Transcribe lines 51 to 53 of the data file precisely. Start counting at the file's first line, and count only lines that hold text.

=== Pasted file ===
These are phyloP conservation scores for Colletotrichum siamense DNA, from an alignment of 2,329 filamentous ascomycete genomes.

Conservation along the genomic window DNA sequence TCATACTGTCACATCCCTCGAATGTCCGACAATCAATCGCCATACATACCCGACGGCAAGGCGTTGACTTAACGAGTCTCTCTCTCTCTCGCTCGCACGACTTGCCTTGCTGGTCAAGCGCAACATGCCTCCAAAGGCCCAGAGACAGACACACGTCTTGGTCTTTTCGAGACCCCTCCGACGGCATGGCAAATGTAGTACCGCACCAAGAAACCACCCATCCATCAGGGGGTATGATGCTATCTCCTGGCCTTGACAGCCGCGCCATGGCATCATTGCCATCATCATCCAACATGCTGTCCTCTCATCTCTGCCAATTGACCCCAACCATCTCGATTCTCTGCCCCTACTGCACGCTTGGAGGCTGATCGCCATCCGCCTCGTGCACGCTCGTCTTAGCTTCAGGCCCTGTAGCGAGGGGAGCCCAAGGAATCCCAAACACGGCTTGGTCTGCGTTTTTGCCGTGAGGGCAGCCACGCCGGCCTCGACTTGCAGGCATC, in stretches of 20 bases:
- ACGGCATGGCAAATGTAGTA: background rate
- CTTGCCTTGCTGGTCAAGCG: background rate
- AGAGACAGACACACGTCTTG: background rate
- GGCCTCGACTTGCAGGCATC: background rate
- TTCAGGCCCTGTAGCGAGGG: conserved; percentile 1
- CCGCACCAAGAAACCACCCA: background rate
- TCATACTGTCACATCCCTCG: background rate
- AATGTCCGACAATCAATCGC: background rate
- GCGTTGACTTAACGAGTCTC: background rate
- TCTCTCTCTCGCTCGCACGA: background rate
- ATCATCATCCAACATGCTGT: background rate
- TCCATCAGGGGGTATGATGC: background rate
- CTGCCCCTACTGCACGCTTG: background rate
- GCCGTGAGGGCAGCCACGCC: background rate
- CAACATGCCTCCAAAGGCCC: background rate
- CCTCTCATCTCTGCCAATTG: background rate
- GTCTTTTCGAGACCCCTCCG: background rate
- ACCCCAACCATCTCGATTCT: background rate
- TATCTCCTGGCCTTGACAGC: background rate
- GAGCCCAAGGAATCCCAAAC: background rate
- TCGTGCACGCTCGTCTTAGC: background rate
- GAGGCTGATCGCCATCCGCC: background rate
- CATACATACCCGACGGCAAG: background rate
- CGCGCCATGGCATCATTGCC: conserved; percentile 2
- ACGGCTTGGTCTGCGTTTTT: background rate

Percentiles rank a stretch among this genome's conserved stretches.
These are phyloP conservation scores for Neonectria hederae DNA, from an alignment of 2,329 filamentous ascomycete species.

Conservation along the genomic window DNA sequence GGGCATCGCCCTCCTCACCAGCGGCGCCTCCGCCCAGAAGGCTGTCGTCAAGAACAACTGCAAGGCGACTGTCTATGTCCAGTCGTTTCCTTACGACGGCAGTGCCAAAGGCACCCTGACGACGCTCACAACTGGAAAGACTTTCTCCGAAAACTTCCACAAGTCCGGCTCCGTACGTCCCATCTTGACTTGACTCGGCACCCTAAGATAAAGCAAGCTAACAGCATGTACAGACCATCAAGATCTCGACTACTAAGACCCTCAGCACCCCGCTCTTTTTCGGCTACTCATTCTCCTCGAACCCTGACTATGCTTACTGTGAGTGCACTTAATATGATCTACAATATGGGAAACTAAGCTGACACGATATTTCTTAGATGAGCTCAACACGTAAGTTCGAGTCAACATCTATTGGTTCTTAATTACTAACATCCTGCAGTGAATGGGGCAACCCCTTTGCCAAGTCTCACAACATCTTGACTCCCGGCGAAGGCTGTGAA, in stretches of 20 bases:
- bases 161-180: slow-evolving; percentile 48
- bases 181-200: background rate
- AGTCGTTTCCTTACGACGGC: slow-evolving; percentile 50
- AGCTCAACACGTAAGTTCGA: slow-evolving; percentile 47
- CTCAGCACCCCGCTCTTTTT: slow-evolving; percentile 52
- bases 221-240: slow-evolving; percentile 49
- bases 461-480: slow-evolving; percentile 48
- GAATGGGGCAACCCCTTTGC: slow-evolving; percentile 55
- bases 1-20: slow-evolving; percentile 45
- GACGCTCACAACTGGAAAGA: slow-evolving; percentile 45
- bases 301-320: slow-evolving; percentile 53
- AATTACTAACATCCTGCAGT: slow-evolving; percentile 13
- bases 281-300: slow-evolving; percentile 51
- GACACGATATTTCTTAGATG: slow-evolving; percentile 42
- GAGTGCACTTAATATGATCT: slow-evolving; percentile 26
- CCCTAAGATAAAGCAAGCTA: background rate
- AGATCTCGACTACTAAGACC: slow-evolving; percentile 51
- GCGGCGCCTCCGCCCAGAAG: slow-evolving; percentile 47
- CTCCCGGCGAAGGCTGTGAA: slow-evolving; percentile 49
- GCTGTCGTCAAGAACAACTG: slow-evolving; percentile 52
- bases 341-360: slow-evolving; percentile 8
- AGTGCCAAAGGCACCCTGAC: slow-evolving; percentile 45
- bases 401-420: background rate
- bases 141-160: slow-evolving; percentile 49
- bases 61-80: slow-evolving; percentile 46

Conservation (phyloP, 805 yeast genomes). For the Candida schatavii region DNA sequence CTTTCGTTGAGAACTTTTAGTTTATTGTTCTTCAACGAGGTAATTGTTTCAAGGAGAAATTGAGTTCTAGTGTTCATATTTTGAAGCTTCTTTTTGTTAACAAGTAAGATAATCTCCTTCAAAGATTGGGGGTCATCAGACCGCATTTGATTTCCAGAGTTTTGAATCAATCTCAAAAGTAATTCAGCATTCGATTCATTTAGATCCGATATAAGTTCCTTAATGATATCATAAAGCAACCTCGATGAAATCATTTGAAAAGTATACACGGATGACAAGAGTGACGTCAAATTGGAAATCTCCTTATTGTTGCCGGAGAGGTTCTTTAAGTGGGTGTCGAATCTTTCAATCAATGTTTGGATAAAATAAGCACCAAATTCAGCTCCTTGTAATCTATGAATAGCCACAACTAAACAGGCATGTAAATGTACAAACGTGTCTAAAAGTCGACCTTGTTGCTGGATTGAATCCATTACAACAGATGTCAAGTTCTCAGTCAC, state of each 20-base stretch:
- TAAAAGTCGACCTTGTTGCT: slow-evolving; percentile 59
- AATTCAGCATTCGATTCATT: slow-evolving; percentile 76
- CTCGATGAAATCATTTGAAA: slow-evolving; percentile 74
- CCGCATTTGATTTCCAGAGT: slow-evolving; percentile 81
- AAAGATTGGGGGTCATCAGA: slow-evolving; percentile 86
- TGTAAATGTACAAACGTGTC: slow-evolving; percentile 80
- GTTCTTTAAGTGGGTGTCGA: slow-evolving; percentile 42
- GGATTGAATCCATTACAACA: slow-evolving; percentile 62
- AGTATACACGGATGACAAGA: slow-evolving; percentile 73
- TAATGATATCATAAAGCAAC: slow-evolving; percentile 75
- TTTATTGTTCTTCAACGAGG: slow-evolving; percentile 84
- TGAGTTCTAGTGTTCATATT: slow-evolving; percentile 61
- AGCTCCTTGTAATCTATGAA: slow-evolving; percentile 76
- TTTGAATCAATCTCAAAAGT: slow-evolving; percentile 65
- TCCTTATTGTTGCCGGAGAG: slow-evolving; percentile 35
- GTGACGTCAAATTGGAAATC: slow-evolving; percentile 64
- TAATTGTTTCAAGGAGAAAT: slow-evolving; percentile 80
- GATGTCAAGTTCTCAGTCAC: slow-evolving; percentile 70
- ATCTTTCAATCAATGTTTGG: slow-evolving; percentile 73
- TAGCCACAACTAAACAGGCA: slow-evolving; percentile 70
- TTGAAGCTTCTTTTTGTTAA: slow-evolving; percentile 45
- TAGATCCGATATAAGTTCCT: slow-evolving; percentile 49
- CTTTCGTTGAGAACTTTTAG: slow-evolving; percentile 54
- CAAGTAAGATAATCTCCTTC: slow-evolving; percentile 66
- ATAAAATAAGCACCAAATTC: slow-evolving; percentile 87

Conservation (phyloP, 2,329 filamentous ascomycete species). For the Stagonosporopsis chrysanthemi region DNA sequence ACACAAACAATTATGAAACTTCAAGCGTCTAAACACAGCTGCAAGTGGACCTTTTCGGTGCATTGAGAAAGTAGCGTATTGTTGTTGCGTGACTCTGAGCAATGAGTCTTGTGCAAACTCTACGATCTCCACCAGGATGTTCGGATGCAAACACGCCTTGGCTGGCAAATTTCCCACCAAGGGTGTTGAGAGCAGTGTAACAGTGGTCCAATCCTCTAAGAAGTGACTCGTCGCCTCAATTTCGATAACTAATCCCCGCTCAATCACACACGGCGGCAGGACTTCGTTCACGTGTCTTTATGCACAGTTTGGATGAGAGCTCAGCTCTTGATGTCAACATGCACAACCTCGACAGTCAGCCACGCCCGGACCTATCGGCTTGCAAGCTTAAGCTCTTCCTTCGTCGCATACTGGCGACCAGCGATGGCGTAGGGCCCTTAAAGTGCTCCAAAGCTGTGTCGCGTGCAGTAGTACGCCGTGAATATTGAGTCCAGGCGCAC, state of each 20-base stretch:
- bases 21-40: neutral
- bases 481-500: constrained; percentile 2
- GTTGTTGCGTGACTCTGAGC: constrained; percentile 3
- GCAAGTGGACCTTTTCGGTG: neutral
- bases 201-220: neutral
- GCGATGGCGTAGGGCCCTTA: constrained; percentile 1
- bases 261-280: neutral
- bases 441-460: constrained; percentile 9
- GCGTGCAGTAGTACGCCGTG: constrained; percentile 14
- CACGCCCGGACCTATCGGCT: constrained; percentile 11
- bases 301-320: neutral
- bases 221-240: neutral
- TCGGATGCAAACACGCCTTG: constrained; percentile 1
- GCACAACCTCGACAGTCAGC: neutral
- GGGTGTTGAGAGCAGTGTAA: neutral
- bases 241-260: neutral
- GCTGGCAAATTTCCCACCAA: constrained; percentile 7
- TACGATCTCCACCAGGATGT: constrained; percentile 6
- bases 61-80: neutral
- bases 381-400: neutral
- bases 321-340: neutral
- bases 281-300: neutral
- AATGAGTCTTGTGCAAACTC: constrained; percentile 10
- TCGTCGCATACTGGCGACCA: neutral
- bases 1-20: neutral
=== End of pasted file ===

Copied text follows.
- bases 341-360: slow-evolving; percentile 8
- AGTGCCAAAGGCACCCTGAC: slow-evolving; percentile 45
- bases 401-420: background rate